Mary Rose Lamb

Since the summer of 1991, I have been studying the genetics and molecular biology of the unicellular green alga, Chlamydomonas reinhardtii. This work is being done in collaboration with Carol Dieckmann, Telsa Mittlelmeier, and Mike Rice at the University of Arizona.

Chlamydomonas is a photosynthetic organism, so it is advantageous for the cell to be able to swim toward light at an appropriate level. At moderate light intensities, the cell swims toward the light (positive phototaxis). At high light intensities, the cell stops swimming briefly (photophobic behavior) and then swims away from the light (negative phototaxis). We are studying positive phototaxis using the tools of genetics and molecular biology. This problem can be broken down into three major areas of study: How does the cell perceive the direction and intensity of the light? How does the cell transmit the information about the light to the flagella? How do the flagella respond to that information?

What is currently known about light signal reception in Chlamydomonas?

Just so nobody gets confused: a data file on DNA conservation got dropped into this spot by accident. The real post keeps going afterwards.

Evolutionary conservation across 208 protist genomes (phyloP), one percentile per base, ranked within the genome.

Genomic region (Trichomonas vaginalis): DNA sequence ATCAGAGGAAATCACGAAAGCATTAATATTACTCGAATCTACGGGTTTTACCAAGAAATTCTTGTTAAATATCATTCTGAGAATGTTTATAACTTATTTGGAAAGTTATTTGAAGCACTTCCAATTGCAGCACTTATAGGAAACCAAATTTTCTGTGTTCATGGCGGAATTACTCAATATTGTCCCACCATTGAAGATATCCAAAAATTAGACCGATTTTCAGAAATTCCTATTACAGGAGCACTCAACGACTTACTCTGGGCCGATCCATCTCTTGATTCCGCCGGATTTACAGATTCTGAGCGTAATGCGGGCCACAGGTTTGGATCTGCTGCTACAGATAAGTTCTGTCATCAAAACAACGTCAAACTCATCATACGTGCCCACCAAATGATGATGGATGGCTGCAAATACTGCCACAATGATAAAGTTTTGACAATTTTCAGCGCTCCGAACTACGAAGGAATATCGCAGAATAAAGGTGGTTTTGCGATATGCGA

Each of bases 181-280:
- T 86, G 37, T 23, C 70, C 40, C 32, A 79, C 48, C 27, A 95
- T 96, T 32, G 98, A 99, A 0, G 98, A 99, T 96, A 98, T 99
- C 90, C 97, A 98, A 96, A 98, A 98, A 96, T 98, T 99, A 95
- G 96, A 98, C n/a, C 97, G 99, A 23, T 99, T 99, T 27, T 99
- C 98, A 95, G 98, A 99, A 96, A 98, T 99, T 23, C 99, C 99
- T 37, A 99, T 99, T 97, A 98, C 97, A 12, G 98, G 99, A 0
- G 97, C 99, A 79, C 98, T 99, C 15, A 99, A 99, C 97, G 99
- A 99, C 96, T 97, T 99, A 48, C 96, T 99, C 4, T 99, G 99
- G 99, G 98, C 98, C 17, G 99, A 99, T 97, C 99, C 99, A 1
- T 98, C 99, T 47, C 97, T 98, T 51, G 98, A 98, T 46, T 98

The cell organelle that is responsible for light reception is the eyespot. This structure is located at a precise place in the cell and is thought to be composed of structures in the chloroplast and structures in the portion of the plasma membrane directly above chloroplast portion of the eyespot. The plasma membrane is thought to contain the pigment responsible for light reception, rhodopsin. This is the same pigment involved in vertebrate vision. The chloroplast portion of the eyespot is made up of 2-4 layers of lipid-carotenoid granules each separated by a layer of thylakoid membrane. This is what gives the eyespot its characteristic orange appearance in the light microscope. We are interested in how the eyespot is assembled because it is assembled in a precise place in the cell after each cell division and because it is assembled in two different cellular compartments: the chloroplast and the plasma membrane. We are taking a genetic approach to the problem. In the fall of 1991, we assembled a collection of 170 mutants that failed to swim toward light. Each of those mutants was examined by light microscopy to look for potential eyespot assembly mutants. We found 4 mutants with reduced (mini) eyespots, 5 mutants with multiple eyespots, and 16 mutants with no eyespots. We've done the basic genetics on these mutants and we know that all the mini-eyespot mutants are in a single complementation group and all the multi-eye mutants are in a second complementation group. The eyeless mutants fall into two complementation groups. One of these complementation groups is represented by a single mutant. The mini- and multi-eye mutants are located on the same linkage group (chromosome) as is the eyeless mutant with a single representative. The other eyeless complementation group is located on linkage group #10 and, until we got around to doing the genetics, we had assumed that our mutants were identical with the previously identified gene ey-1 (which also has an eyeless phenotype). Our new eyeless mutant complements ey-1 and its alleles ey-550 and ey-627. We're still trying to figure that one out because an ey-1 mutant crossed with our eyeless strains failed to produce wild type recombinants.